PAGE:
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Laurice Ingram said the Washington Monument and the Lincoln Memorial were nice to see.
But when he saw Hillary Clinton walk by, that's when he truly realized he was in the nation's capital.
Ingram, a senior at Lancaster High School, spent a week in Washington, D.C., this summer participating in the Presidential Classroom, a program that provides students from across the nation with an up-close education about politics and government.
Ingram, 17, was one of two students from South Carolina to be selected to attend. There were more than 110 participants in the July 6-12 program, called Science, Technology & Public Policy. Another concurrent Presidential Classroom program was titled Global Health & the Environment.
The students formed smaller caucuses in which educators and scientists taught them about stem-cell research, nanotechnology and space colonization.
"I learned so much stuff I never even thought about," Ingram said. "It was an eye opener."
Caucus members took a side on each of the issues and had to present reports on their stances. Ingram said he didn't realize there are serious talks going on about humans colonizing beyond Earth.
The students watched the film "Kilowatt Ours," which addresses energy issues and urges people to reduce their electricity use. Ingram presented a proposal to bring about environmental change in his hometown.
He now wants to talk to his peers and children in his neighborhood about ways to save energy.
"A lot of schools are going green and it's saving a lot of money," Ingram said. "It is a big step."
Ingram and the other Presidential Classroom participants spent a day on Capital Hill, where they got to walk on the floor of the House of Representatives and visit lawmakers' offices.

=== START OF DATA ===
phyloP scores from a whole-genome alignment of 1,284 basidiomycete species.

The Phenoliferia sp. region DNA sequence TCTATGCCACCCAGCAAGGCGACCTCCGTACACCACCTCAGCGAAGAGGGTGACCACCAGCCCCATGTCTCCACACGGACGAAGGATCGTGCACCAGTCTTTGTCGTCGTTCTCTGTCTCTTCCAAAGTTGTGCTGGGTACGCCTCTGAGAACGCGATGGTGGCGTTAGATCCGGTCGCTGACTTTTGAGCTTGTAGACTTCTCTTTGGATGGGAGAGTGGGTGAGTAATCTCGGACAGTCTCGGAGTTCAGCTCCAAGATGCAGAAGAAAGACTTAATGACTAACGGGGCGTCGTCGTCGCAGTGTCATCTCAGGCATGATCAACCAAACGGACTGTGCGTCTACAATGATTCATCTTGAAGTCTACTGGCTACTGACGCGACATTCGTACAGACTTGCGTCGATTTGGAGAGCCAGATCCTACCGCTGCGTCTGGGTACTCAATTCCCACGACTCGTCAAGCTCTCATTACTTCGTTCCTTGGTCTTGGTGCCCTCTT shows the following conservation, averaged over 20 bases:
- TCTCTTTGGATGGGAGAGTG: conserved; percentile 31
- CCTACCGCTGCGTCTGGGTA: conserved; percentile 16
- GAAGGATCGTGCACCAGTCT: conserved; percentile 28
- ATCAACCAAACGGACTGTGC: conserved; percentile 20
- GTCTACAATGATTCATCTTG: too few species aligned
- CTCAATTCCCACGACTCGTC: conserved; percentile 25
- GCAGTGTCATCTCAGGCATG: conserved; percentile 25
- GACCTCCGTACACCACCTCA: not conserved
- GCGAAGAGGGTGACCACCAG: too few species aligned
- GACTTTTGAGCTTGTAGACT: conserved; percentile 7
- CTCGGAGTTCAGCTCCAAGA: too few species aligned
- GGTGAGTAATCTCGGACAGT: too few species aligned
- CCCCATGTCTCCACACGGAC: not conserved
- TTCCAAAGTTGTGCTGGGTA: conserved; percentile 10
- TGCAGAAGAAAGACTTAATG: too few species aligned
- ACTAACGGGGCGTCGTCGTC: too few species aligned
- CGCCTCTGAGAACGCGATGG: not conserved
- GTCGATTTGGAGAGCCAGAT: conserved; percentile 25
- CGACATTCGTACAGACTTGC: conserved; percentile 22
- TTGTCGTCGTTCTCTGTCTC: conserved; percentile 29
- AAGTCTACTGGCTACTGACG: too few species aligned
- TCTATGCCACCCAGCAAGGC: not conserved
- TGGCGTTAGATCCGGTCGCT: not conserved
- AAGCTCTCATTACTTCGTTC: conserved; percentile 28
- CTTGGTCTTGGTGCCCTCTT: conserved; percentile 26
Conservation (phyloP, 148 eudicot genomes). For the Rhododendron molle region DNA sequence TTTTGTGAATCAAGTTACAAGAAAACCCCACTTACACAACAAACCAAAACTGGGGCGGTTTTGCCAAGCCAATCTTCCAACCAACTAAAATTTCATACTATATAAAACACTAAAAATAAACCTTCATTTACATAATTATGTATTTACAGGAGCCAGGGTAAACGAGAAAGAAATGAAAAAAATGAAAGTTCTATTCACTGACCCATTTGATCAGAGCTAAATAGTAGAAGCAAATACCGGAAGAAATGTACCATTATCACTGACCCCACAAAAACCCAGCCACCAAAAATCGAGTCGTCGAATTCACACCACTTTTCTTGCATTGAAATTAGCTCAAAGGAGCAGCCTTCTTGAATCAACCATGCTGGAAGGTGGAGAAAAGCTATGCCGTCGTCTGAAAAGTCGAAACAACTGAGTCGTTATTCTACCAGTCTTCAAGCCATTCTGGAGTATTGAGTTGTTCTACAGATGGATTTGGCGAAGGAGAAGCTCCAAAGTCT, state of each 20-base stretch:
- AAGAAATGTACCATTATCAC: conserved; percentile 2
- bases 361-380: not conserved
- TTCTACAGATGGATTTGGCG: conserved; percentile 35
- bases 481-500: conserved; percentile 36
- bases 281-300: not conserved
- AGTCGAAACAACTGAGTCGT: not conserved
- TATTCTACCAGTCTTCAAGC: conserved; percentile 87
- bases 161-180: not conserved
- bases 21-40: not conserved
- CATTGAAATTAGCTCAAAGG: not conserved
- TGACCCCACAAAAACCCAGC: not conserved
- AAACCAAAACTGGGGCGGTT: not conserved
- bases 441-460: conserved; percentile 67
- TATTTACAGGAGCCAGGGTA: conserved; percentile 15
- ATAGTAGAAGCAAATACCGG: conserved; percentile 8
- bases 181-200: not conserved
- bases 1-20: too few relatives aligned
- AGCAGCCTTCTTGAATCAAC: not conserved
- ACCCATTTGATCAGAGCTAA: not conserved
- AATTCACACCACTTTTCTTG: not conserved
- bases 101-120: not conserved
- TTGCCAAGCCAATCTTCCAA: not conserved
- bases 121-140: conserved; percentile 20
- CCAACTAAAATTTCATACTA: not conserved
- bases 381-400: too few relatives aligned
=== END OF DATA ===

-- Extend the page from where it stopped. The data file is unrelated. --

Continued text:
Each student had to schedule a meeting with one or more of their state representatives.
Ingram met with U.S. Rep. John Spratt, D-5th District, and U.S. Sen. Jim DeMint, R-S.C., for about 20 minutes each. He wasn't able to get with the state's other U.S. senator, Lindsey Graham, also a Republican
Ingram said he realized that lawmakers are truly concerned about the welfare of their constituents. He told Spratt about his participation with Lancaster High's JAG (Jobs for America's Graduates) program.
"That was interesting," Ingram said. "I had my own personal time."
And as he was strolling around the Capital building, he saw Sen. Clinton walk by. Because of Ingram's distance and the security around Clinton, he wasn't able to get close enough to speak.
However, he managed to take some quick pictures with his camera phone.
Because of the experience, Ingram said he's become more interested in politics.
"Presidential Classroom is dedicated to challenging the leaders of tomorrow to learn, understand and take action on the formidable problems that face our nation and our world," said Presidential Classroom Executive Director Elizabeth A. Sherman.
Presidential Classroom offers other focus weeks during the year, including Communications and Journalism, Law and Justice in a Democracy and Intelligence and National Security.
Policy makers, diplomats, scientists and military leaders are among some of the professionals who lead sessions that seek to refine leadership skills, foster deeper understanding of politics and enhance educational and career aspirations.
For details, visit www.presidentialclassroom.org.
Contact reporter Jesef Williams at email@example.com or (803) 283-1152